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Fighting Styles

Copyright Jamie Le Rossignol ©2002

Edited by Lowell R. Matthews for The Guild Companion

This article grew out of a discussion on the ICE forums on how to handle shields in Rolemaster(TM). In examining how shields are used, I also needed to consider the main fighting styles. There are five basic melee-fighting styles: single weapon, two-handed weapon, unarmed combat, weapon & shield, and dual weapons. The last two styles are really the same thing when the shield is considered a weapon.

Two-handed weapons have an obvious advantage in that they are able to deal more damage, while a person using a single one-handed weapon is at a major disadvantage. Therefore, the decision becomes whether to use one or two weapons, when currently using two weapons has a distinct advantage. With more options in a round, why do not all melee-fighters use two weapons?

  1. Dual Weapons

    Using two weapons in melee has some inherent advantages, giving a fighter more options in combat-at the cost of splitting his focus between the two weapons. By trading progression with one weapon, he can gain two attacks. The fumble range for both weapons is increased by one.

    It takes effort to split one's focus between two weapons, so a fighter should have to reduce both weapons skills to 60% of the total. This figure represents the concentration required of the fighter and the difficulty of facing such an opponent; it gives the user of this style a slight edge.

    1. Defensive Weapons

      All weapons can be used in a defensive fashion, but several weapons as a group are designed to protect the user. These include the main-gauche, the sai, and the shield. Their main function is to deflect and absorb incoming attacks. They tend to have high Breakage Factors and low Strengths. These weapons are usually developed for the off-hand (i.e., the left hand if the wielder is right-handed), used with a -20 penalty to complement the primary weapon.

      When a weapon is used in a fully defensive way (i.e., Full Parry) then its attack can be sacrificed to gain the Shield-Parry bonus. This bonus is applied before the 60% skill reduction; if it is applied afterwards, the bonus is reduced to 60%.

    2. Shield Use

      With the development of firearms, armour had to be thicker and heavier. A point was reached at which armour was no longer effective, and being able to dodge firearms became most important. With these changes, the shield become redundant and an off-hand weapon replaced it. Most fantasy role-playing games are based in medieval cultures before personal firearms, when armour was thinner and shields served a more useful purpose.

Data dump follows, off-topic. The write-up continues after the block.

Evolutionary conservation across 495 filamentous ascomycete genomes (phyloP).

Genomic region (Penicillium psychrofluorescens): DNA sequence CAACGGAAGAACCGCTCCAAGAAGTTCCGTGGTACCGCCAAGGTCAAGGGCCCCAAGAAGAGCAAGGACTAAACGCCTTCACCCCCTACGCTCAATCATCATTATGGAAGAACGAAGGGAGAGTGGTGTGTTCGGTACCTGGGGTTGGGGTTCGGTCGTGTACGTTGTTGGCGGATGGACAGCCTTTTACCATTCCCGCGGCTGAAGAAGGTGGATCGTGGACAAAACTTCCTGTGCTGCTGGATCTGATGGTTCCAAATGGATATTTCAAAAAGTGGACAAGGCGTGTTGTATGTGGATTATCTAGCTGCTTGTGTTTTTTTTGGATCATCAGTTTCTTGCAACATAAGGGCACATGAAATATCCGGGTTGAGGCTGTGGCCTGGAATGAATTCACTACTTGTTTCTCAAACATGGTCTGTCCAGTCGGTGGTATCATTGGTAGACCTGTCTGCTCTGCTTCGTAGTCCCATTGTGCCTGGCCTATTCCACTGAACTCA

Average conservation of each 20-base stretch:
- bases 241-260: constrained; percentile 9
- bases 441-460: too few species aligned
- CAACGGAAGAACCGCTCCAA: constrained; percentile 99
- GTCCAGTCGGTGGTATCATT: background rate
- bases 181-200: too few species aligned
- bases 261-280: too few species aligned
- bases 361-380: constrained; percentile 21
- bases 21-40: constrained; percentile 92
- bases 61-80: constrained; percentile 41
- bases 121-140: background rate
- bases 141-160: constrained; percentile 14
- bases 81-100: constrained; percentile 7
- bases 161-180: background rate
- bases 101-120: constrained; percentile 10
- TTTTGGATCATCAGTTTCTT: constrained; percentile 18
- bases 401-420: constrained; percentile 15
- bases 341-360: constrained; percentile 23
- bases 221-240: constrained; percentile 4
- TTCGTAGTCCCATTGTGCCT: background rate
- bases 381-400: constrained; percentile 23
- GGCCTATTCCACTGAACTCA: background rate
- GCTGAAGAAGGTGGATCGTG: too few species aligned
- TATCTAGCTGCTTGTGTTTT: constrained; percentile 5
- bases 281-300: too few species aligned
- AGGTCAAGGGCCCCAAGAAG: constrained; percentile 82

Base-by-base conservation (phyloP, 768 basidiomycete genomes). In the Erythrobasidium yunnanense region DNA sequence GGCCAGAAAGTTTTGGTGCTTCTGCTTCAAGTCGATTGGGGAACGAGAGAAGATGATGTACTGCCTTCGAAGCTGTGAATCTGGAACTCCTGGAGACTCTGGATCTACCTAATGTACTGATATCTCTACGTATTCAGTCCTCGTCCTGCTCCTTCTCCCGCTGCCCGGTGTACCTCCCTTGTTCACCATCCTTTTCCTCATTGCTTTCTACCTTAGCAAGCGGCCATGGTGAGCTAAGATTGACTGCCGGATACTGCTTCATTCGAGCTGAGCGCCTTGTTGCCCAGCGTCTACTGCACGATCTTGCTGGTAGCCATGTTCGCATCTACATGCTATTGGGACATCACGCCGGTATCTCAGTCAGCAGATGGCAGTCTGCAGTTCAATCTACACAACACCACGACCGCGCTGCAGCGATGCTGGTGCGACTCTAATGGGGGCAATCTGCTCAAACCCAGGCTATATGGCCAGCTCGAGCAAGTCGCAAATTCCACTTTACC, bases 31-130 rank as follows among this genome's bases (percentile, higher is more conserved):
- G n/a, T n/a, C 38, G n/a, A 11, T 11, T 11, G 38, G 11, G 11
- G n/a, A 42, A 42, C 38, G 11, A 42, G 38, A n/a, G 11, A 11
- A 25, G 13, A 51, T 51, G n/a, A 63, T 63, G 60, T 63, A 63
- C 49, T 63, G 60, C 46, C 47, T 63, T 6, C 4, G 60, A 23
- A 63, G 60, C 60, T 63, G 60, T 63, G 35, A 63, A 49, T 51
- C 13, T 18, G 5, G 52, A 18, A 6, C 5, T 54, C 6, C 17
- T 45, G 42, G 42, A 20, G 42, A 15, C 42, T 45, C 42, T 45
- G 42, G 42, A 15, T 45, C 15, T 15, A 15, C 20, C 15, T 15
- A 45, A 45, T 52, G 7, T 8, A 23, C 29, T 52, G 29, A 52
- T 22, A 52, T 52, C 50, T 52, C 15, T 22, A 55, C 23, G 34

Shield Bash is a One-Handed Concussion weapon (RM2 Arms Law, 9.6) and is developed for each size of shield. Each is a similar skill to all other shield sizes. The skill is developed like that for any other weapon, except for the inclusion of the off-hand penalty of -20. With this skill, a character can bash, charge, and defend. Attacks are resolved on the Small (for target and normal shields) or Medium (for full and wall shields) Bash or charge attack tables.

      With shield use as a weapon skill and the ability to parry attacks with the Shield-Parry bonus, it provides a stronger form of defence for the fighter.

    3. Attacking the Weapon (or Shield)

      A fighter can also try to break an opponent's weapon by attacking it and not the opponent. He attempts to maximize the breakage roll by transferring all the damage to the foe's weapon instead of his body. For resolution, to the strength of the breaking weapon is added +1% per hit absorbed and +10% per critical level absorbed. Two-handed weapons increase this modifier by 50%. If zero hits are delivered, then the attack missed.

    4. Breakage

      The chances in the section on Combat Use Breakage should be adjusted as follows:

    01-50 The weapon has no chance of breakage.
    51-00 Attacker's weapon strikes Defenders parrying weapon. If Defender has more than one weapon parrying, then the chances of either weapon being hit are equal.

  2. Martial Arts (MA)

    One of the quirks of Rolemaster(TM) is how the martial arts (MA) are treated as a completely separate fighting style from weapon use. While both ways disable or injure an opponent and both ways involve using the body to outmanoeuvre the opponent, the only difference I can see is that one style uses weapons and the other does not. I will avoid the whole topic of weapon kata for the moment. Therefore, I believe that a MA style (Strikes or Sweeps & Throws) is another Weapon Category as detailed in the following section on Weapon Skills.